The Corner

Gardasil and the GOP

More than an hour into last night’s debate, Rep. Michele Bachmann attacked Gov. Rick Perry on the HPV vaccination controversy — or more accurately pseudo-controversy. It stems from an executive order issued by Perry in 2007 that required all Texas girls to receive Gardasil, a vaccine against the most common strains of human papilloma virus, before entering the sixth grade. However, Texas lawmakers blocked that mandate. Some critics argued that the vaccine was too new to have been confirmed safe, while others said that Perry’s order would preempt parental rights or give girls a false sense of security, possibly causing them to become sexually active at a young age.

Bachmann alluded to the Perry’s executive order mandating the exposure of young girls to a “dangerous” vaccine and tried to distinguish Gardasil from other required pediatric vaccines that prevent infectious diseases. Note to Bachmann: The vaccine, Merck’s Gardasil, prevents infection with the most common strains of human papilloma virus. Once established, these viruses can ultimately cause genital warts as well as cervical, anal, vulvar, and vaginal cancers. Thus, by preventing the infection, the vaccine prevents all those sequelae.

In the extensive clinical studies (on more than 20,000 girls and women) that were performed prior to the FDA’s licensing of the vaccine, the vaccine was 100 percent effective, a virtually unprecedented result. How safe is the vaccine? No serious side effects were detected; the most common side effect is soreness, redness and swelling in the arm at the site of the injection.

In summary, Gardasil has one of the most favorable risk-benefit ratios of any pharmaceutical.

Having spent 15 years at the FDA and having seen regulation — the good, the bad and the ugly — up close, I am as opposed to anyone (except perhaps Ron Paul) to non-essential government intrusion into our lives. But some interventions are good. Among those I would include vaccination against childhood diseases and compulsory use of seat belts and motorcycle helmets.

I am discouraged by politicians who not only don’t know much about science, technology, or medicine (which is perhaps understandable) but also don’t know what they don’t know (which is unacceptable).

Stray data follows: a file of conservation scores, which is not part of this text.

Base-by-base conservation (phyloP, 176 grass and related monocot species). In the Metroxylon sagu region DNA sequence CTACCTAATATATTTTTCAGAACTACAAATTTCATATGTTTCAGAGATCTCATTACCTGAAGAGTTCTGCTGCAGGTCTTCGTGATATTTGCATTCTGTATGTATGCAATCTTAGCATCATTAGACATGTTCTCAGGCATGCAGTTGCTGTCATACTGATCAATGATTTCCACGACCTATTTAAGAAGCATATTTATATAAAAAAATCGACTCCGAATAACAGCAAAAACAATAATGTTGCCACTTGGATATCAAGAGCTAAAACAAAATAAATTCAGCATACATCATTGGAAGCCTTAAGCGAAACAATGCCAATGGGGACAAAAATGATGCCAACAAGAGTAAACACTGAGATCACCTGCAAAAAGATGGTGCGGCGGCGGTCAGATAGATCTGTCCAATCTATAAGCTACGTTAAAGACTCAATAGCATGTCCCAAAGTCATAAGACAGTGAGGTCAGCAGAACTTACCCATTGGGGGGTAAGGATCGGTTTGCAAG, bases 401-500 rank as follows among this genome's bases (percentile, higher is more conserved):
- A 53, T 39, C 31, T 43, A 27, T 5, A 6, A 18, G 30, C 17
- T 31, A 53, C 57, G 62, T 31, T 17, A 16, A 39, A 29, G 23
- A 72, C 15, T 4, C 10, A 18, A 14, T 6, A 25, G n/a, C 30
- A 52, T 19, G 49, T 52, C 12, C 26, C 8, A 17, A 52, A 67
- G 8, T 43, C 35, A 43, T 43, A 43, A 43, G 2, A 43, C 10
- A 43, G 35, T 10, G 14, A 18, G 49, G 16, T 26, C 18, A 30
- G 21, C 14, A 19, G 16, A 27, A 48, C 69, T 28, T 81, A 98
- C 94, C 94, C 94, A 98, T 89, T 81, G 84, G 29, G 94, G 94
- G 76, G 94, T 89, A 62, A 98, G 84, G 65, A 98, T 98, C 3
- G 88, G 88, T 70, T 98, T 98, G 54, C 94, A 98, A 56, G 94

Here’s my advice to the presidential hopefuls: If you’re not sure of the facts, keep quiet.

— Henry I. Miller, M.D., is Robert Wesson Fellow in Scientific Philosophy & Public Policy Hoover Institution.

Most Popular

Law & the Courts

Grassley’s Kangaroo Court

So now it looks like next Thursday. On Judge Brett Kavanaugh’s manifestly meritorious nomination to the Supreme Court, what was supposed to be the vote out of the Senate Judiciary Committee this past Thursday now appears to be sliding into a hearing to be held next Thursday. Or, who knows, maybe a Thursday ... Read More
Law & the Courts

Censure Dianne Feinstein

Regardless of the fate of Brett Kavanaugh’s nomination, the Senate should censure the ranking Democratic member of the Judiciary Committee, Dianne Feinstein. Her deception and maneuvering, condemned across the political spectrum, seriously interfered with the Senate’s performance of its constitutional duty to ... Read More
U.S.

Are We on the Verge of Civil War?

Americans keep dividing into two hostile camps. It seems the country is back to 1860 on the eve of the Civil War, rather than in 2018, during the greatest age of affluence, leisure, and freedom in the history of civilization. The ancient historian Thucydides called the civil discord that tore apart the ... Read More